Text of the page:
On being a nationalist #ntl

Being a nationalist in the 21st century is hardly voguish. After all nationalism implies hefty loyalty to a particular cause. It also requires a willingness to participate in events and media binding you to concepts of nation and nationality. More importantly it necessitates a profound and continuing sense of togetherness. In an age when the transience of our focus shifts from tweet to post with IMG_20140716_212508hitherto unexperienced speed, adhering to the specifics of nationalism is difficult, if not impossible. Impossible that is unless you have discovered Indie Rock band The National.  One night in a hot tent with a few thousand others in the west of Ireland in mid July listening to The National and you will be hooked. One night with The National and being a nationalist will become your new and, perhaps, your sole preoccupation. One night with The National and your love of popular culture’s mob tendencies, minus the ugliness, will be renewed.

Inflated and exaggerated these claims may seem, but having witnessed The National bring their audience on a “blood buzz” last week at the Galway Arts Festival, I am convinced of their merit  now more than ever. If this has happened to you in Galway or elsewhere then it has probably become  impossible toIMG_20140716_234430 avoid embracing nationalism. You will find yourself scrolling their Instagram posts, liking them on Facebook, waiting for notifications on Twitter and seeking out possibilities to hear them play once more. You will connect with other fans and seek out reasons to discuss the band’s  gradual yet stunning rise from the sparsity of their early albums to the beautiful craft of  Boxer and Alligator, and later to the heartbreaking layers of High Violet and Trouble Will Find Me. You can probably find little else to think about other than stunning honesty of Mr November or that suspended moment when The National yielded their acoustic offerings of Vanderlyle, Cry Baby, Cry to the audience. This is the kind of focus that makes you a new nationalist. And no, it doesn’t matter that you have already seen them play twice this year because The National provoke that kind of dedication in their fans.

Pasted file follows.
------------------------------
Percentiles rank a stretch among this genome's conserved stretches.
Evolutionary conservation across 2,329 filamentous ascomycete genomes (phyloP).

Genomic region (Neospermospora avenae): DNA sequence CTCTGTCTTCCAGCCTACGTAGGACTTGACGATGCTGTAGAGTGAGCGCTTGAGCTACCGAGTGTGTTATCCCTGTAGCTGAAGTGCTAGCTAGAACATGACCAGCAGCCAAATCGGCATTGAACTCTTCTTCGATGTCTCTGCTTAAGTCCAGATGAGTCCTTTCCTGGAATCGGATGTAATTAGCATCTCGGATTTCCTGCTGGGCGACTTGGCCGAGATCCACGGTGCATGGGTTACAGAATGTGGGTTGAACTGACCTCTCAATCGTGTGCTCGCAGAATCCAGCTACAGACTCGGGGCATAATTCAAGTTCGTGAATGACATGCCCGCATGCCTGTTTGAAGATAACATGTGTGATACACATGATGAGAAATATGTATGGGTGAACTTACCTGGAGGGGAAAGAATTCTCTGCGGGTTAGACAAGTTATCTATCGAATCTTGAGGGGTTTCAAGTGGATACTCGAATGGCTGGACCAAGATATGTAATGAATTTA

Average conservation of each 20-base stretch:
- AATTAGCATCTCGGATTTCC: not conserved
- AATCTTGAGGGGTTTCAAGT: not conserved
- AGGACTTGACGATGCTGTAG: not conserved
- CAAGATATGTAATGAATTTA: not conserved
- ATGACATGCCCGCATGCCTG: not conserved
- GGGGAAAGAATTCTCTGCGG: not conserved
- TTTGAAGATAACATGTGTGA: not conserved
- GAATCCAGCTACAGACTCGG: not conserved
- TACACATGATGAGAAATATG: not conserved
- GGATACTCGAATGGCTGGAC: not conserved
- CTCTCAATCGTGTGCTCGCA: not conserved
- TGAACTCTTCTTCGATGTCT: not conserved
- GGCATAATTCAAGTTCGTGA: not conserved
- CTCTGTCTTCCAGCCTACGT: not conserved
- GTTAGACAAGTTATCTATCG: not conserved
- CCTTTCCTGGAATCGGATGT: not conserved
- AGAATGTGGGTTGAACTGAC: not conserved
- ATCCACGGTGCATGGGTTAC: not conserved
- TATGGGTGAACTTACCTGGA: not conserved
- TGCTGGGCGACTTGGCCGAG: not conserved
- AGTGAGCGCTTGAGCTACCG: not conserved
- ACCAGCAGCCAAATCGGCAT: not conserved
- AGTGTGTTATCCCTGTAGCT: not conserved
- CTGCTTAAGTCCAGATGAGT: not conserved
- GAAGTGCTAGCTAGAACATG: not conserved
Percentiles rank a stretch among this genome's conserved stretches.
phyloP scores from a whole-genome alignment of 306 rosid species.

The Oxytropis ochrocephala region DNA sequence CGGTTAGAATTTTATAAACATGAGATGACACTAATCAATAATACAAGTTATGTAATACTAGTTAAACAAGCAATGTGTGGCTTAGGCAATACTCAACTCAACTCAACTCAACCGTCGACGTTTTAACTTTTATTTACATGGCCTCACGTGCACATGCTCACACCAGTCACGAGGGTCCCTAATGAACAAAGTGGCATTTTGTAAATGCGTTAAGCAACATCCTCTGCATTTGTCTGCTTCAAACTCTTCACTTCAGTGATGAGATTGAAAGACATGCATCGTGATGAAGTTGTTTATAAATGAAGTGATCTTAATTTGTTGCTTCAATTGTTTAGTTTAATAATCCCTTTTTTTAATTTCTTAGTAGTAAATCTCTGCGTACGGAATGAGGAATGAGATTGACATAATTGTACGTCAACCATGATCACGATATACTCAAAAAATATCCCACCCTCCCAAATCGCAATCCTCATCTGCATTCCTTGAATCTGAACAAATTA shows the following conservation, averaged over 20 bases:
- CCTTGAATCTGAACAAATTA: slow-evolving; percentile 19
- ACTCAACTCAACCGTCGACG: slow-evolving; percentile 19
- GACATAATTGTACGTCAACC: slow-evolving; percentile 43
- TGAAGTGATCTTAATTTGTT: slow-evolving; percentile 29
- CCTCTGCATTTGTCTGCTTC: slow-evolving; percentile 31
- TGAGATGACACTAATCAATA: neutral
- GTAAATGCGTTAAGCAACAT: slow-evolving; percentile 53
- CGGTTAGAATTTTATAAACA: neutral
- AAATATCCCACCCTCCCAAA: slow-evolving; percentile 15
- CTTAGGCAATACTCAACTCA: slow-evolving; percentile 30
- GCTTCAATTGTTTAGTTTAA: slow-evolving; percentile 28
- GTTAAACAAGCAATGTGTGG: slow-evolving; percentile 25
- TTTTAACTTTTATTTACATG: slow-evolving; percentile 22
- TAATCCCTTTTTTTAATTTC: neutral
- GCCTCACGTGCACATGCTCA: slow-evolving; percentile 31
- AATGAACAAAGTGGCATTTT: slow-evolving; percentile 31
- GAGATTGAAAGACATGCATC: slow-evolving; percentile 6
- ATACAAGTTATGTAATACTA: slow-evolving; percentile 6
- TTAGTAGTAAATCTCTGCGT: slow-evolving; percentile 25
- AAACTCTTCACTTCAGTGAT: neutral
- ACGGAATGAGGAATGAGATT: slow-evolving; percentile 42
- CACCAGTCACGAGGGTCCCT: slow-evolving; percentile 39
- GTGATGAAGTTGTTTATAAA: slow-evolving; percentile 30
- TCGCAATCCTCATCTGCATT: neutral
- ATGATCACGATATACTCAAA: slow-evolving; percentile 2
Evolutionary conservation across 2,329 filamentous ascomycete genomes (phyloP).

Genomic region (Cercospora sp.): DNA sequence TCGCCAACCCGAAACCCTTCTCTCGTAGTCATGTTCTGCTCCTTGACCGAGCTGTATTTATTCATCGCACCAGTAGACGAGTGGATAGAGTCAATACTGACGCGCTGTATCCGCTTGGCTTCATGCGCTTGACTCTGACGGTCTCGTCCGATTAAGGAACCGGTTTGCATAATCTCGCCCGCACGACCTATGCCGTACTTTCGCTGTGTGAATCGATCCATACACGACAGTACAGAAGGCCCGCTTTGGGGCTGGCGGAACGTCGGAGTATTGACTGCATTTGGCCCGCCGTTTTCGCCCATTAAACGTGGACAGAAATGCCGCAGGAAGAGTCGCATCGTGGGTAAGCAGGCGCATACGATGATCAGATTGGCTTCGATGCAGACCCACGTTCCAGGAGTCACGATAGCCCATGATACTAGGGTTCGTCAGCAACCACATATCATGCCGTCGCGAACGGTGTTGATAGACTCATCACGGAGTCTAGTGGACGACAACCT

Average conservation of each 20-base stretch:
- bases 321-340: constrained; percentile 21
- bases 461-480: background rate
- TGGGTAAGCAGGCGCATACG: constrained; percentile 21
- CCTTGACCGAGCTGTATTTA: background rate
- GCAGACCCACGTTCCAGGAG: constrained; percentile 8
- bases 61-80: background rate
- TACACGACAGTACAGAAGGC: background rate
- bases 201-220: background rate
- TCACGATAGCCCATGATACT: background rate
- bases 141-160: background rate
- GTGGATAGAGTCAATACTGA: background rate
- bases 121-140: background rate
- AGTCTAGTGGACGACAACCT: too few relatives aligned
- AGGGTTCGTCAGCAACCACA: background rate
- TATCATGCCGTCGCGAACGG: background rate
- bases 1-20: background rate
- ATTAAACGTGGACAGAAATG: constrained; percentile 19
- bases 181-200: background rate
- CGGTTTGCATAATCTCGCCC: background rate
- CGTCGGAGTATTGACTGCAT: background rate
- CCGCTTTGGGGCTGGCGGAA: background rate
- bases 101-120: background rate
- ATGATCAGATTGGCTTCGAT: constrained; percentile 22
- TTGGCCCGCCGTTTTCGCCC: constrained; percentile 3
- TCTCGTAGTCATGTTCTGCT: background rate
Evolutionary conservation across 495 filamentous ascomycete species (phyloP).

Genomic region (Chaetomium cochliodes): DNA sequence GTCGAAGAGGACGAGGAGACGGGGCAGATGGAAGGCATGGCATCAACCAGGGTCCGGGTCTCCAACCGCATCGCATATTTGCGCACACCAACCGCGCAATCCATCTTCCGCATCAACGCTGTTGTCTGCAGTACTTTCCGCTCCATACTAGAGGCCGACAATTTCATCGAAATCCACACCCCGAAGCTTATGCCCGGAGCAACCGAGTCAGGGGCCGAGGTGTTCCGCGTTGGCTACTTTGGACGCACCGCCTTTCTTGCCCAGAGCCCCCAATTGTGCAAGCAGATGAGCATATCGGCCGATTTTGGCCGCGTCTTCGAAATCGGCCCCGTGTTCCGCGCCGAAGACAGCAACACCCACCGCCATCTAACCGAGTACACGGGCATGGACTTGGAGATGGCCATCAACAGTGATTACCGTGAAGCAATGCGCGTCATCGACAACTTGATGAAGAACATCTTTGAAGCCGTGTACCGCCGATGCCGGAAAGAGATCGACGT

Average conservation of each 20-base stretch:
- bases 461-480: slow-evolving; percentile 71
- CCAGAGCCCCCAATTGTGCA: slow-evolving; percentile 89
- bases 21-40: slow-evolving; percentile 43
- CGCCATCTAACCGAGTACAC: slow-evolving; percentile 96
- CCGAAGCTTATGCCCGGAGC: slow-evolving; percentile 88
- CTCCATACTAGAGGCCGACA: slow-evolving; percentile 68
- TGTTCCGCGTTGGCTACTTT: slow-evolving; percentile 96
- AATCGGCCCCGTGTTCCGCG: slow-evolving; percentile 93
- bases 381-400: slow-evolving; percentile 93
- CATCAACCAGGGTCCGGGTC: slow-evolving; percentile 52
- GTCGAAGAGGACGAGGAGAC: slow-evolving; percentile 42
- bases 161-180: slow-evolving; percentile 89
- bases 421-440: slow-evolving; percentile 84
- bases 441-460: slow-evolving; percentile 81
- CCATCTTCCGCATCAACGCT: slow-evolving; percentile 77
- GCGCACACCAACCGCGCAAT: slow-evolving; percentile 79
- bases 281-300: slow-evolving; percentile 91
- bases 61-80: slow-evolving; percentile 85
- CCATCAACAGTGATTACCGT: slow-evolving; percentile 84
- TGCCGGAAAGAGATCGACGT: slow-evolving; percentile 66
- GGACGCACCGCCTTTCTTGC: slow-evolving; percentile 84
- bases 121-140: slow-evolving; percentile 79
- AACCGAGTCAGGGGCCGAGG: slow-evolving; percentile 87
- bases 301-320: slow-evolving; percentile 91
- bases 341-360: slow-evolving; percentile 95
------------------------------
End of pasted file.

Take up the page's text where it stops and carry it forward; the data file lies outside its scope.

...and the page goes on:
But what is it about The National that prompts people to follow a band  that  in many ways are subtle, discreet and underwhelming? Perhaps it is the very honesty of their subtlety that appeals to their fans. Being a fan of The National allows you to join with others in melodic mappings of failure’s heartbreak, the vulnerability of human weakness, terrible loss and the fear of joy’s abrupt truncation. Matt Berninger and the other members touch these tender human traces  making their fan their peer and not their idoliser. The National pull the threads of pain and exhilaration out of all of us to form a binding togetherness that can only be described as being a nationalist. The loose binding of a hashtag #ntl goes deeper when you are a nationalist. Am I a fan? Just a little…

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